Seijin-no-hi: Coming of Age in Japan

sejin-no-hi

What is Seijin-no-hi?

Seijin-no-hi – also known as Coming of Age Day – is a Japanese national holiday that’s held on the second Monday of January each year. Honoring all those who turned 20 in the past year, this colourful celebration proudly marks the day that Japanese youngsters legally become adults! While this may seem quite a late entry in to adulthood by Western standards, it’s a jubilant occasion that’s only been celebrated since 1948.

 

sejin-no-hi
Image: Pixabay

How is Seijin-no-hi celebrated?

Probably the most notable aspect of Sejin-no-hi from an outside perspective is the sheer amount of colour involved! Hordes of young women clad in gorgeous (and expensive) rental kimono are an eye-catching sight all over Japan on this special day. These exquisitely detailed, long-sleeved kimono (called furisodes) are usually combined with elaborate hairstyles and traditional zori sandals. Some young women can spend up to one million yen on their outfit, and for the girls at least Seijin-no-hi is a day that’s very much about bagging plenty of photos and feeling like a celebrity for the day!

While the girls may be the ones to rock-the-socks-off the festivities, that certainly doesn’t mean the guys fail to impress. Traditionally young men dressed in formal Hakama for Seijin-no-hi, though in the modern-day this is steadily getting replaced with suits. But this certainly  isn’t to say that young men dressed in Hakama aren’t still a common sight on the day.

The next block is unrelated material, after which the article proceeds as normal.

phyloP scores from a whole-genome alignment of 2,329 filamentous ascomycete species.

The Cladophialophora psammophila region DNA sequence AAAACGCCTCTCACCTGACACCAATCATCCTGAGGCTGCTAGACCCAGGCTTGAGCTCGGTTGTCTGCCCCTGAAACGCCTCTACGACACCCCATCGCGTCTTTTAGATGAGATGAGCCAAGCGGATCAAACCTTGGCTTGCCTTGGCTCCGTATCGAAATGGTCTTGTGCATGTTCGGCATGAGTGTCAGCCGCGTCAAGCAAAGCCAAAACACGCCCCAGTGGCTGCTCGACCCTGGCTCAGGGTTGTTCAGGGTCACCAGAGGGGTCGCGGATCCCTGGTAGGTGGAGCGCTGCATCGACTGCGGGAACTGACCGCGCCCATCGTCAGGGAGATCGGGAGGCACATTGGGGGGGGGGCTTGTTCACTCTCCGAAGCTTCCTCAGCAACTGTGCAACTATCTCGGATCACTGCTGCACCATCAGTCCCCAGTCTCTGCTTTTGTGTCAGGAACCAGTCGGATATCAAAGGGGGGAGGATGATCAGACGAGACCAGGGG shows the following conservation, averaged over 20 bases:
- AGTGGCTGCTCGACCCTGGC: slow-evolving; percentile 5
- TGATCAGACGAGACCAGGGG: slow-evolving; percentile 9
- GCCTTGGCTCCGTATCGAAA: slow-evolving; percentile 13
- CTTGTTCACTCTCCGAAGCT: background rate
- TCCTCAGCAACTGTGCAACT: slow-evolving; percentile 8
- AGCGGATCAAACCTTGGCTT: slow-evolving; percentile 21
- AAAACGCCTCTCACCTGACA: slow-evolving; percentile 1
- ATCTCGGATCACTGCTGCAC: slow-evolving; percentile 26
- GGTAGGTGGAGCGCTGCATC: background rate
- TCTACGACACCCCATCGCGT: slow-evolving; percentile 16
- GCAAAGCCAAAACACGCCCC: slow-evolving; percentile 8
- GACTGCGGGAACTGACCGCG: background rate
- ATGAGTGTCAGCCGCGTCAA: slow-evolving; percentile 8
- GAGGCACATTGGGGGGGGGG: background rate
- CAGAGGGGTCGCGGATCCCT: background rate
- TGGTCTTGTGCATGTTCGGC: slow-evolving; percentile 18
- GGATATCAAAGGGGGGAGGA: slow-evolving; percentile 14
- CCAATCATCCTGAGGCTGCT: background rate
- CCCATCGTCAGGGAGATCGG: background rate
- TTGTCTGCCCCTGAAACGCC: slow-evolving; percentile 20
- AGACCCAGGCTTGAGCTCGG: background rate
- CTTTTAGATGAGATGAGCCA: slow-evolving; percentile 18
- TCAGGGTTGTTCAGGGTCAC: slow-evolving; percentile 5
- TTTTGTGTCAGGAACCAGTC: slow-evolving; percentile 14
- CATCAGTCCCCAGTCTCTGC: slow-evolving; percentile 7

coming-of-age-day-japam

 

This dazzling formal get-up isn’t the entirety of the celebrations however; they’re just the beginning! Sejin-no-hi is formally marked by a ceremony known as Seijin Shiki, which are held at the local city office of each ward. During these ceremonies speeches are given by government officials, and gifts are handed out to the newly recognised adults.

Once the formalities are over these fully fledged adults will usually visit local shrines, before heading off to embrace their new freedoms! Parties, trips to local Izakaya’s (taverns) and shopping trips are popular ways people choose to let their hair down following the ceremony. Special events held at popular theme parks like Tokyo Disneyland are increasingly drawing people in, as attractions cash in on the money-making potential of the holiday.

 

seijin-no-hi
Image: Pixabay

How can I attend Seijin-no-hi?

While tourists obviously can’t participate in the actual ceremony, you can certainly enjoy spotting some exquisitely dressed youngsters and soaking up the wonderful atmosphere! Those hoping to witness the celebrations and perhaps nab some stunning photographs should head bigger wards like Shibuya or Shinjuku, where a higher concentration of people attend. In big city areas like this food stalls and street performers also have a tendency to pop up for Sejin-no-hi, so there’s plenty to see and do! Many local photographers and camera crews also typically flock to record the event, so just remember that it will likely be busy and to be respectful and unintrusive at all times.

 

What’s the best festival you’ve ever attended? Do let me know in the comments!

 

And if you’re visiting Japan this year, why not check out my post 30 Top Tips For Travelling To Japan? Covering everything from where to go to what to eat, there’s advice for every aspect of your trip!

 

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